May 8, 2008
“It’s a very significant point in the history of transportation planning in this community,” heralded Sen. KirkWatson. After five months, the Transit Working Group this week unanimously endorsed a new, improved Transportation Investment Decision Tree. By strengthening the evaluation criteria for assessing all proposed transit and road projects regionally, and setting a standard that proposed projects be evaluated uniformly on their merits, the new decision tree has the power to transform regional transportation planning. All projects requiring federal funds or approvals (e.g., environmental) must be accepted into the long-range plan of the Capital Area Metropolitan Planning Organization. To get there, said Watson, who is the CAMPO chair, they’ll now have to pass muster by an Investment Decision Tree analysis, which will require that the following questions be addressed: 1) Is the process transparent and accountable? 2) What is the purpose of the project? Can it create the following benefits? If so, how? 3) What does the project cost?
Under No. 2, the specific benefits cited as desirable should bode well for public transit: mobility, economic development/community, environmental and public health, social equity/quality of life. Another 11 criteria address other cost, funding, financing, timeline, legislative/electoral, and cost/benefit issues.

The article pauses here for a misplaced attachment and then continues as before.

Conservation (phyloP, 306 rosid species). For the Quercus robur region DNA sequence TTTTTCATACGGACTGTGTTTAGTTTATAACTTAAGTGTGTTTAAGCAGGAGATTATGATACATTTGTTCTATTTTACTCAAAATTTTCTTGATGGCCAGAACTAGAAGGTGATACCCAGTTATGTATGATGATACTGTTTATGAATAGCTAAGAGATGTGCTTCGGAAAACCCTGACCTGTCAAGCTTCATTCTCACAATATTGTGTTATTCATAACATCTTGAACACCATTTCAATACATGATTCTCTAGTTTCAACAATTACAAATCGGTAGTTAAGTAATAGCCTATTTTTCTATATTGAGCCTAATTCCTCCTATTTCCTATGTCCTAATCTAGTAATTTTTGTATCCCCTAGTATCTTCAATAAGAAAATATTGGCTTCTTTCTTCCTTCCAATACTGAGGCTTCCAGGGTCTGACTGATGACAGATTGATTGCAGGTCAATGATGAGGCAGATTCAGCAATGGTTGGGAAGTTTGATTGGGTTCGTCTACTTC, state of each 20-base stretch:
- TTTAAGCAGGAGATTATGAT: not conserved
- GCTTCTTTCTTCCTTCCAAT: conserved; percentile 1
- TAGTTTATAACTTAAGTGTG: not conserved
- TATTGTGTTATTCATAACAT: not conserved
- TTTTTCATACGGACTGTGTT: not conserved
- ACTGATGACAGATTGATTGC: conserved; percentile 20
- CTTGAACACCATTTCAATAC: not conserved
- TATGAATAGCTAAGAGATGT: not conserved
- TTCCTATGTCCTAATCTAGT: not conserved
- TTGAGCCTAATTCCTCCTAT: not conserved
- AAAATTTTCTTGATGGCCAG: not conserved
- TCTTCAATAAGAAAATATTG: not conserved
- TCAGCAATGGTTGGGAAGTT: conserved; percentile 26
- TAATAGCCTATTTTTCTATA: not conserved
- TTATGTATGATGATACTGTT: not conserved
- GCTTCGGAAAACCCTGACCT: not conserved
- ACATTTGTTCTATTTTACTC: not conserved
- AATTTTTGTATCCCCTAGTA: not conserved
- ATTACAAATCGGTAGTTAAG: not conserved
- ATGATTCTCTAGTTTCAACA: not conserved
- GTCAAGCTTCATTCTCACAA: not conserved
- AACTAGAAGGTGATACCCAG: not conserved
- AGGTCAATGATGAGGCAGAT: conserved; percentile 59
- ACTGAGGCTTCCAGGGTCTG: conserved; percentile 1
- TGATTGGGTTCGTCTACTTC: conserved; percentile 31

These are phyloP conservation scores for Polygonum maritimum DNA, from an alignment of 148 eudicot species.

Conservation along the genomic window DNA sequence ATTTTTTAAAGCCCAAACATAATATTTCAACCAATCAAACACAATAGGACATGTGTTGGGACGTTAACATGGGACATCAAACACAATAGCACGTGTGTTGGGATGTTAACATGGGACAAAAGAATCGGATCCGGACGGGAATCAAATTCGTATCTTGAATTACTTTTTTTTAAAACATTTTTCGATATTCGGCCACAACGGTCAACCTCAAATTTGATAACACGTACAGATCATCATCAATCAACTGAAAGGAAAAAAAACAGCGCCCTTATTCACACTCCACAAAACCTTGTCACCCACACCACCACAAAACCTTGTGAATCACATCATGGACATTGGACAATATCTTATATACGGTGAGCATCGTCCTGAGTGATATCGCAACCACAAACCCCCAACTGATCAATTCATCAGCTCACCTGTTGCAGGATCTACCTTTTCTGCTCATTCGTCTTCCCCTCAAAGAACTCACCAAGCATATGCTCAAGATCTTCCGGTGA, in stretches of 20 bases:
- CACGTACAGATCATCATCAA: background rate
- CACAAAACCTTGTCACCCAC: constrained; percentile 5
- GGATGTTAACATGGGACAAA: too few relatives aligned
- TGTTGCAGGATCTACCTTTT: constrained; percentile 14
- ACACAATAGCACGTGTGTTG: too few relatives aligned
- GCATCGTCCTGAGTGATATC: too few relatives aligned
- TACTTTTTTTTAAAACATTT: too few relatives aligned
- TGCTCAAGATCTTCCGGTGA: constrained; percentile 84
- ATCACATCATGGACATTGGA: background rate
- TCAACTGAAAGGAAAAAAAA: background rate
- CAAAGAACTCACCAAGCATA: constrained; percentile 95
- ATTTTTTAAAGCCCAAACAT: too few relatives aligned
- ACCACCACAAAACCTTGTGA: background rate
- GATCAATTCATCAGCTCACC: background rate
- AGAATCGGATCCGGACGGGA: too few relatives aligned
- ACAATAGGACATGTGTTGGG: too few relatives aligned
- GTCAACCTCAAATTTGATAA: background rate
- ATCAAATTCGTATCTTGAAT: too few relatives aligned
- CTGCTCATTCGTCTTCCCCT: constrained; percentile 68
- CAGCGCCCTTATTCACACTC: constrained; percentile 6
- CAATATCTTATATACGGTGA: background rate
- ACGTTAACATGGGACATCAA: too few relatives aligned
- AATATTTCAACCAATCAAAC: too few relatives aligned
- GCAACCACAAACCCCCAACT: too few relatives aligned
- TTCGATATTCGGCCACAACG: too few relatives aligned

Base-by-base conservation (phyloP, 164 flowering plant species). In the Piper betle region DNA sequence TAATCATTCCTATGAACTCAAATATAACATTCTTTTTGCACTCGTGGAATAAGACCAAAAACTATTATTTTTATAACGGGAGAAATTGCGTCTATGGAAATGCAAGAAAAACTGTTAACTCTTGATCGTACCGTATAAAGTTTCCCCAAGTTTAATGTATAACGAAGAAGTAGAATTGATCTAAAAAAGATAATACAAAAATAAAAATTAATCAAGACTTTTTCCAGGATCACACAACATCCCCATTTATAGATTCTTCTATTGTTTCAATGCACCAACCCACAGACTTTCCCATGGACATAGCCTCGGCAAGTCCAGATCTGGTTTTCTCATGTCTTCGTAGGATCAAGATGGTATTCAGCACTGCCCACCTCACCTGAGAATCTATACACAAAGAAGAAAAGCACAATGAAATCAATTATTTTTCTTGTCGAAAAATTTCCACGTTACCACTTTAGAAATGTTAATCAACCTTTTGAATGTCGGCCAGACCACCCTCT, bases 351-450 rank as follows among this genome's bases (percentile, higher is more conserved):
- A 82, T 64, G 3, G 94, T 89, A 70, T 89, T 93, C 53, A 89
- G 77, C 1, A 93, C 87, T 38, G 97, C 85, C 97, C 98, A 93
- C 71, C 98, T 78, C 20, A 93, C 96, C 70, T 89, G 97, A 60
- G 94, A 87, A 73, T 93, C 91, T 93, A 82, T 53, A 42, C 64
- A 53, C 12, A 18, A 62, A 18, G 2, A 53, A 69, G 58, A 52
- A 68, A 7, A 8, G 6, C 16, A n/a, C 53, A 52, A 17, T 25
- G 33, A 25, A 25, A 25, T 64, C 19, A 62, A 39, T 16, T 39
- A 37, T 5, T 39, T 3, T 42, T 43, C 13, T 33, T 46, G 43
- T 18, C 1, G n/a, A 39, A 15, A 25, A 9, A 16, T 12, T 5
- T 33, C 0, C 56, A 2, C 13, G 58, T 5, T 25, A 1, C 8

The downside to this new method: The complexity of the evaluation process, and the detailed information it requires, make it nigh to impossible for the city of Austin’s streetcar proposal (or the city of Elgin’s “Sausage Link”) to make it through CAMPO in time for a November referendum. Mayor Will Wynn set that goal last year, but most recently, he’s expressed firm commitment to putting the city’s urban rail circulator project through a full Investment Decision Tree vetting – however long that takes. The advantage: When voters do see a rail proposal, they’ll know the hard details on its precise costs and benefits.
Expressing frustration with the now-evident procedural impossibility of a November election was TWG member and transit advocate Rep. Mike Krusee, R-Round Rock. Referencing current Downtown traffic gridlock, Krusee said, “I think it’s a shame, because the crisis is upon us now.”